Article review: "Development and validation of the Arizona Cognitive Test Battery for Down syndrome" by Edgin and colleagues

Posted 10:37 AM, December 20, 2010, by wetmore

My first posting about DS scientific literature is an important study published earlier this year by Jamie Edgin, Lynn Nadel, and an all-star cast of colleagues titled "Development and validation of the Arizona Cognitive Test Battery for Down syndrome."

The Arizona Cognitive Test Battery (or ACTB) is quickly becoming the center of conversation among Down syndrome researchers and clinicians interested in assessing cognitive abilities and disabilities in children, adolescents, and adults with Down syndrome.

(Click below to continue reading...)

My first posting about DS scientific literature is an important study published earlier this year by Jamie Edgin, Lynn Nadel, and an all-star cast of colleagues titled "Development and validation of the Arizona Cognitive Test Battery for Down syndrome."

The Arizona Cognitive Test Battery (or ACTB) is quickly becoming the center of conversation among Down syndrome researchers and clinicians interested in assessing cognitive abilities and disabilities in children, adolescents, and adults with Down syndrome.

Before I dive into a discussion of the study, a few words about the authors. The first author, Jamie Edgin, is an amazing resource for the entire Down syndrome community. For the past ten years or so, she has been working on cognitive assessment tools for individuals with Down syndrome and other neurodevelopmental disorders. These days she works with Prof. Lynn Nadel at the Down syndrome research group at the University of Arizona. Lynn Nadel--quite literally--wrote the book on the hippocampus, a brain region critical for learning and memory.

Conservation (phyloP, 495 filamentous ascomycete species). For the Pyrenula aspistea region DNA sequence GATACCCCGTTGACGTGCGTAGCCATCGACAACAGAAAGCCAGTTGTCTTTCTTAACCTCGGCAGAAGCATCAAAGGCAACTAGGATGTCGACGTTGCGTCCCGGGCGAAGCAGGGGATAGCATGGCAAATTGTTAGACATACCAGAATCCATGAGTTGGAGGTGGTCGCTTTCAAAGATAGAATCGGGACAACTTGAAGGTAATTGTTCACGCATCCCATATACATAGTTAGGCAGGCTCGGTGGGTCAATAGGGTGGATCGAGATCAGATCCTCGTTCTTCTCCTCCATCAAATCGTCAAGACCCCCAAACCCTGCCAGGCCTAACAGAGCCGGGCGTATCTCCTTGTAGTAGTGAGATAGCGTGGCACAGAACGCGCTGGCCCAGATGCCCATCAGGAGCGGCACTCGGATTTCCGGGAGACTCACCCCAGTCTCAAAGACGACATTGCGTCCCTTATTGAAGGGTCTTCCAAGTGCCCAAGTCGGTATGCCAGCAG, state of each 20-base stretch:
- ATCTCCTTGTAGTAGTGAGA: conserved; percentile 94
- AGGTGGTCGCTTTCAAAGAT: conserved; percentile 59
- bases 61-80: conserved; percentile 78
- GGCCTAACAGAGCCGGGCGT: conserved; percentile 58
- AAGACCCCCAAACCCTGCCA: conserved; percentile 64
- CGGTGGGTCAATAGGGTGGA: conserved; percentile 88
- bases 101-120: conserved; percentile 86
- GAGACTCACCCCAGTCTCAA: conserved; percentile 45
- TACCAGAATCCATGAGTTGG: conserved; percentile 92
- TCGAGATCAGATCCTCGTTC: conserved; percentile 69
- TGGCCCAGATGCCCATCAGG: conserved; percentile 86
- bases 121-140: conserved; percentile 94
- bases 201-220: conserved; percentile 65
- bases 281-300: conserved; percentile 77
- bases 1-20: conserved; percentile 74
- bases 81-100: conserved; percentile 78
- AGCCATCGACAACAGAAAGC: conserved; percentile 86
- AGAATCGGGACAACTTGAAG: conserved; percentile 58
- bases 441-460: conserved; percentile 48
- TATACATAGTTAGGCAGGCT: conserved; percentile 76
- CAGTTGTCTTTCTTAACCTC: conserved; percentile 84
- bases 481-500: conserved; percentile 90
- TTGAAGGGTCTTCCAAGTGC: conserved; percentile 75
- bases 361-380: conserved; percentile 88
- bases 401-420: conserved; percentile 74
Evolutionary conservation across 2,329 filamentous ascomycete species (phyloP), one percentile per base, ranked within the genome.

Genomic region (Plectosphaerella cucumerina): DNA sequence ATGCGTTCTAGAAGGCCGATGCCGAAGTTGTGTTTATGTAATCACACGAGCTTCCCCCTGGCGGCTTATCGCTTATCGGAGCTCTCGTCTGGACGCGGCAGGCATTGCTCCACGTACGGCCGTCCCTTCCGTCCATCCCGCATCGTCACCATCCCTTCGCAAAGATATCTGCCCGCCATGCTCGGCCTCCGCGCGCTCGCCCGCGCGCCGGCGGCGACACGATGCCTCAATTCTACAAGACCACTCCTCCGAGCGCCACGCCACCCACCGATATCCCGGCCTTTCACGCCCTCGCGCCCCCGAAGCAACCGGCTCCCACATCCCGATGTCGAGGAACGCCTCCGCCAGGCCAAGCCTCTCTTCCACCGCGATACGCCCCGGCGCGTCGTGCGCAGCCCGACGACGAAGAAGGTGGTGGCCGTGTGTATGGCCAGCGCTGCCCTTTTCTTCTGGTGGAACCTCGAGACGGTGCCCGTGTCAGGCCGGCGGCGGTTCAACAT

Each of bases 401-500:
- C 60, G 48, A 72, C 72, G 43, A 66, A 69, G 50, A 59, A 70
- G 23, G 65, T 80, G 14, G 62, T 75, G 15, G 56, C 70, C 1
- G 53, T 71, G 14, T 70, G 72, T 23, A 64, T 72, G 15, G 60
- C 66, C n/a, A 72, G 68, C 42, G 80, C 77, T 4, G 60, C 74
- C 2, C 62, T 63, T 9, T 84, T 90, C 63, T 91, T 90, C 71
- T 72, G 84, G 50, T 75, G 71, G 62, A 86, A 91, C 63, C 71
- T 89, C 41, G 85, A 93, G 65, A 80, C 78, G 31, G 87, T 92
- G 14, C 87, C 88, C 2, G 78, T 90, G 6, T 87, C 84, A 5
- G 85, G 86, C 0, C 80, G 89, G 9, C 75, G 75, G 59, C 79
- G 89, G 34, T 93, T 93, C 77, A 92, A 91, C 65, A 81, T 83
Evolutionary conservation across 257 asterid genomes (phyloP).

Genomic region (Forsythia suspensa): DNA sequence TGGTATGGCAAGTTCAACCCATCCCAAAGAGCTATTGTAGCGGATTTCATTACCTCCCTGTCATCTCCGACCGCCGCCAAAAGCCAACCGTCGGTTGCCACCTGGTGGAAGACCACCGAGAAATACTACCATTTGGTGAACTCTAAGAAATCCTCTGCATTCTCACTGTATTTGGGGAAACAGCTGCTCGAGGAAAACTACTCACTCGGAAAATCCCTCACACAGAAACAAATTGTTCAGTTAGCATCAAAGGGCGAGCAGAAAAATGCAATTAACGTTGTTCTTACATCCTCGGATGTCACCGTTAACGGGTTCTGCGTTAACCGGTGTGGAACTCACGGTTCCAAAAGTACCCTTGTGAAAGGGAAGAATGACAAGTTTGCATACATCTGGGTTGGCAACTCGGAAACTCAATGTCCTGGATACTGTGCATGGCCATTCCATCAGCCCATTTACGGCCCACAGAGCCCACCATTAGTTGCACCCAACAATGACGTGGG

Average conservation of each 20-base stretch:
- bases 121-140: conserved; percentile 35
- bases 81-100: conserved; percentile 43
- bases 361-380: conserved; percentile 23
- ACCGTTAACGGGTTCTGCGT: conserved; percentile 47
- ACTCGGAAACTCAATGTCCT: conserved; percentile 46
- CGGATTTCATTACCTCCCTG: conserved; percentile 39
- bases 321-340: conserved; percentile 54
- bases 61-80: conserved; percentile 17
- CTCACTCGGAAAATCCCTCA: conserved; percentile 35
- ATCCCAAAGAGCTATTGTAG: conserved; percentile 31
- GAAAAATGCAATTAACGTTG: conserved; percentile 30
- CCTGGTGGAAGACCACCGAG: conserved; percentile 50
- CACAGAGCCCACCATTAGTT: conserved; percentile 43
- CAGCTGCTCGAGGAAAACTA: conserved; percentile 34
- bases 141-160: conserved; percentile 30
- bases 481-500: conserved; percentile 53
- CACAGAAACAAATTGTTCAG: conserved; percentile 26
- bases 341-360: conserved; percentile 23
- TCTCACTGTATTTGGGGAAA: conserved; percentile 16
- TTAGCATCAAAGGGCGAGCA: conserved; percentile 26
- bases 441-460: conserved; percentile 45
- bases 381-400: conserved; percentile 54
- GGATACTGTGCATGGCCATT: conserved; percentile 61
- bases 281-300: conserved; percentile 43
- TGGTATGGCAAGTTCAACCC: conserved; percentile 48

The rest of the authors list includes a whos-who of respected Down syndrome researchers and clinicians, many of whom I've had the pleasure to meet: George Capone at Kennedy Krieger in Baltimore; Roger Reeves at Johns Hopkins; and Stephanie Sherman at Emory.


Why this study is important:

Researchers and doctors require reliable and sensitive tests of cognitive function designed specifically for individuals with Down syndrome (DS). Children with DS develop at different rates from other children, with strengths and weaknesses in particular cognitive domains. Tests designed to evaluate these cognitive domains in a simple and non-verbal way are critical. Standard IQ tests are less effective for assessment.